CABRERA: What should the response look like then?
PANETTA: I think the response has to be on several different levels. So, one, obviously, we do need to make sure that we have sufficient military strength in the region to deal with that threat. So I'm -- I'm pleased that we are building up our forces in the region.
Secondly, I think it is important that we build an approach using our allies to try to deal with Iran. We can't just do this militarily. Nobody wants a war -- another war in the Middle East, for goodness sakes.
So let's develop a viable diplomatic strategy to try to open some doors with Iran. And, obviously, the United States is unable to do that on their own.
CABRERA: Yes. PANETTA: Abe tried to do that.
I think the better approach, frankly, is to go back to Russia, to China, to Great Britain, to Germany and to France, those allies that sat down with us when we negotiated the Iran agreement and try to reorganize that coalition of allies in order to see if they can't open up another diplomatic channel to Iran.
CABRERA: You're right, because diplomacy at this point is dead between the U.S. and Iran. We know Iran says it's not even open to negotiations with Trump. Iran's Supreme Court leader saying he doesn't want to engage in dialogue. Ali Khamenei saying this, "I don't consider Trump as a person deserving to exchange messages with. I have no response for him and will not answer him."
So you say to reach out to some of these other countries to try to facilitate a de-escalation?
PANETTA: Yes. I think the obvious course here would be to go back to those countries that sat down with us and negotiated with Iran. They all have a pretty good relationship with Iran. It's the United States that basically tore up that agreement and decided to go out on its own.
[15:20:03] I think the United States would be wise to sit down with those allies and try to determine, what approach should we take to try to see if we can't begin a process of negotiation with Iran. They have a hell of a lot of more credibility, frankly, right now than the United States does.
And so let's make use of that coalition to try to see if we can't reopen some doors of negotiation with Iran.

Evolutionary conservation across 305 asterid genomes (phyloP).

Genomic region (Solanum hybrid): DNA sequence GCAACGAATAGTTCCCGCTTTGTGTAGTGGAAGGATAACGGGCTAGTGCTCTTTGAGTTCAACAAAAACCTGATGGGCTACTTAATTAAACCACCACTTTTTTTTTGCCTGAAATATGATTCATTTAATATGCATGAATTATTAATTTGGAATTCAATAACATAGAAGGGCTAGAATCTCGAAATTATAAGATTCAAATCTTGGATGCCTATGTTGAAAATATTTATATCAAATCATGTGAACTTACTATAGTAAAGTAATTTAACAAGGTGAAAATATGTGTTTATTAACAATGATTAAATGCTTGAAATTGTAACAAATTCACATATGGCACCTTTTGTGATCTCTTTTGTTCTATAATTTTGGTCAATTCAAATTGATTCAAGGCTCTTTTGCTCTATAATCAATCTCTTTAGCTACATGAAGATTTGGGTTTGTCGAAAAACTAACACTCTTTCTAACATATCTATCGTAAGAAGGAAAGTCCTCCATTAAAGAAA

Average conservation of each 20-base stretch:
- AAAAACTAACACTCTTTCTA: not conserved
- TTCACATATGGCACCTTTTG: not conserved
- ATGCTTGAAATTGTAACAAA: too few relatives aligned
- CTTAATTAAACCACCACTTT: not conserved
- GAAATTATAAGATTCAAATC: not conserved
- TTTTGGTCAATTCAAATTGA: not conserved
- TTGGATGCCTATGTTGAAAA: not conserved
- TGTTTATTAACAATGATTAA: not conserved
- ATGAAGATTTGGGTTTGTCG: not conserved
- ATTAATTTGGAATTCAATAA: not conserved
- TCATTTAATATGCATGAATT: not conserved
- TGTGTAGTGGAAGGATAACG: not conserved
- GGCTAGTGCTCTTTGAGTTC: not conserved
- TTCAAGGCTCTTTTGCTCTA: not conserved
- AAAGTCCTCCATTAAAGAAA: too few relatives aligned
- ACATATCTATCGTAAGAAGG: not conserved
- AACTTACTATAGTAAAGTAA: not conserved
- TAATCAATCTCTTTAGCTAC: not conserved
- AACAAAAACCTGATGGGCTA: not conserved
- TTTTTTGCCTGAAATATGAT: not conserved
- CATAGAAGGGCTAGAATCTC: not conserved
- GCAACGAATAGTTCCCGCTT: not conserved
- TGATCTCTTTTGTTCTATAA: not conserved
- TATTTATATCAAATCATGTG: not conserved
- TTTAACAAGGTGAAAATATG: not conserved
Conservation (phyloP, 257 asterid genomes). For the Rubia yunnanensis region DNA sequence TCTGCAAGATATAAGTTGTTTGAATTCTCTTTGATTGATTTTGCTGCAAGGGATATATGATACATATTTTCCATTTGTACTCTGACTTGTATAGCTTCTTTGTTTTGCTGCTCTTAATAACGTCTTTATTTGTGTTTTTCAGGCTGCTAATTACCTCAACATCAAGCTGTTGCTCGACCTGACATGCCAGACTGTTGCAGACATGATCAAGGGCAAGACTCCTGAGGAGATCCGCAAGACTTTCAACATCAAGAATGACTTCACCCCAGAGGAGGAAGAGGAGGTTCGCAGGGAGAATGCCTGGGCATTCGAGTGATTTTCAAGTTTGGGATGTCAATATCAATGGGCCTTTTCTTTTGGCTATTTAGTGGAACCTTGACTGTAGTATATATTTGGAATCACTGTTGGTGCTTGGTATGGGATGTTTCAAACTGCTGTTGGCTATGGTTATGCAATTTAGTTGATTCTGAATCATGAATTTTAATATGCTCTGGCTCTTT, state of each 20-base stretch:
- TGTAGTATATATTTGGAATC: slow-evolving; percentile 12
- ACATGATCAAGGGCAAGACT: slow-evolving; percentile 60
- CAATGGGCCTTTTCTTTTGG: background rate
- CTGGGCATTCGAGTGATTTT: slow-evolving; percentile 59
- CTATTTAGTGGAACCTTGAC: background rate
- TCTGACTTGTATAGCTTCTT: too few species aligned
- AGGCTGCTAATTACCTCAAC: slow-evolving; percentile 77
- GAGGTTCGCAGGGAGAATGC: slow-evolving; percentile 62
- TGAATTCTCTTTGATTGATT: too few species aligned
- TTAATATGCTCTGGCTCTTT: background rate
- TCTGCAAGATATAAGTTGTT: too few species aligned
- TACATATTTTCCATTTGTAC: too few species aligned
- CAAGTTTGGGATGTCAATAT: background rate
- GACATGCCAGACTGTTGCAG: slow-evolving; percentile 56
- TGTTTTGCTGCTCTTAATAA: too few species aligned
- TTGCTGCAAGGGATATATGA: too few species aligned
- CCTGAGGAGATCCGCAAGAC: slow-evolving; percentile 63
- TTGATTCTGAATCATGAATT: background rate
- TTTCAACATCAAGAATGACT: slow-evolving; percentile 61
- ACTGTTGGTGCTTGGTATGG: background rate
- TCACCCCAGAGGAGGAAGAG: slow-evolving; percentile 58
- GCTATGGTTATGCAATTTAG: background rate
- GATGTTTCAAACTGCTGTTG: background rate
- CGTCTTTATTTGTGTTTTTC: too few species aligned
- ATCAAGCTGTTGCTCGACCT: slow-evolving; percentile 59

CABRERA: But does the U.S. have credibility with those countries that were part of the original Iran nuclear deal?
PANETTA: Well, that's a good question. Obviously, the United States is the one that walked away from that agreement.
But at the same time, these are -- you know, these are allies, obviously, that we have a very close relationship with, certainly, Great Britain, France, Germany.
And the fact is, it's in the interests of Russia and China to be able to work with that coalition, to see whether or not we can't find a peaceful solution.
Any kind of confrontation in the Middle East with Iran is going to be destructive, to Russia, to China, to the world, because of the oil supplies that will be interrupted.
So it makes a lot of sense for all of those countries to work together to try to find an agreeable diplomatic course of action that can help resolve the issues that are involved here.
(END VIDEOTAPE) CABRERA: Our thanks to Secretary Leon Panetta.
To the campaign trail now. And several Democratic candidates are in South Carolina today, hoping to court African-American voters before the first debate. We'll take you live to Charleston, next.
[15:25:28] CABRERA: Welcome back.
Right now, the Democratic presidential hopefuls are working the campaign trail coast to coast. And one key state is getting a lot of attention from multiple contenders this weekend, South Carolina. Senators Elizabeth Warren, Cory Booker, Mayor Pete Buttigieg and Beto O'Rourke are all spending time there, with one central goal, and that is to make inroads with the state's African-American voters.
CNN Political Reporter, Rebecca Buck, is joining us.
Rebecca, what has been the overarching message from the candidates today and how are they being received?
REBECCA BUCK, CNN POLITICAL REPORTER: Well, the theme here, obviously, about economics, about the economy, boosting the economy, and especially for people of color, for African-American voters.
So the candidates today came armed with policy proposals to try to eliminate the racial wealth gap, to try to give black entrepreneurs more access to capital. Now that is the discussion we're hearing here today.
But their work is cut out for them in South Carolina. Former Vice President Joe Biden still leads in this state, not only among African- American voters, but among Democratic voters as well, just like we're seeing across the board. The challenge for each of these candidates is to show why they're better equipped to take on the challenges that voters care about in South Carolina.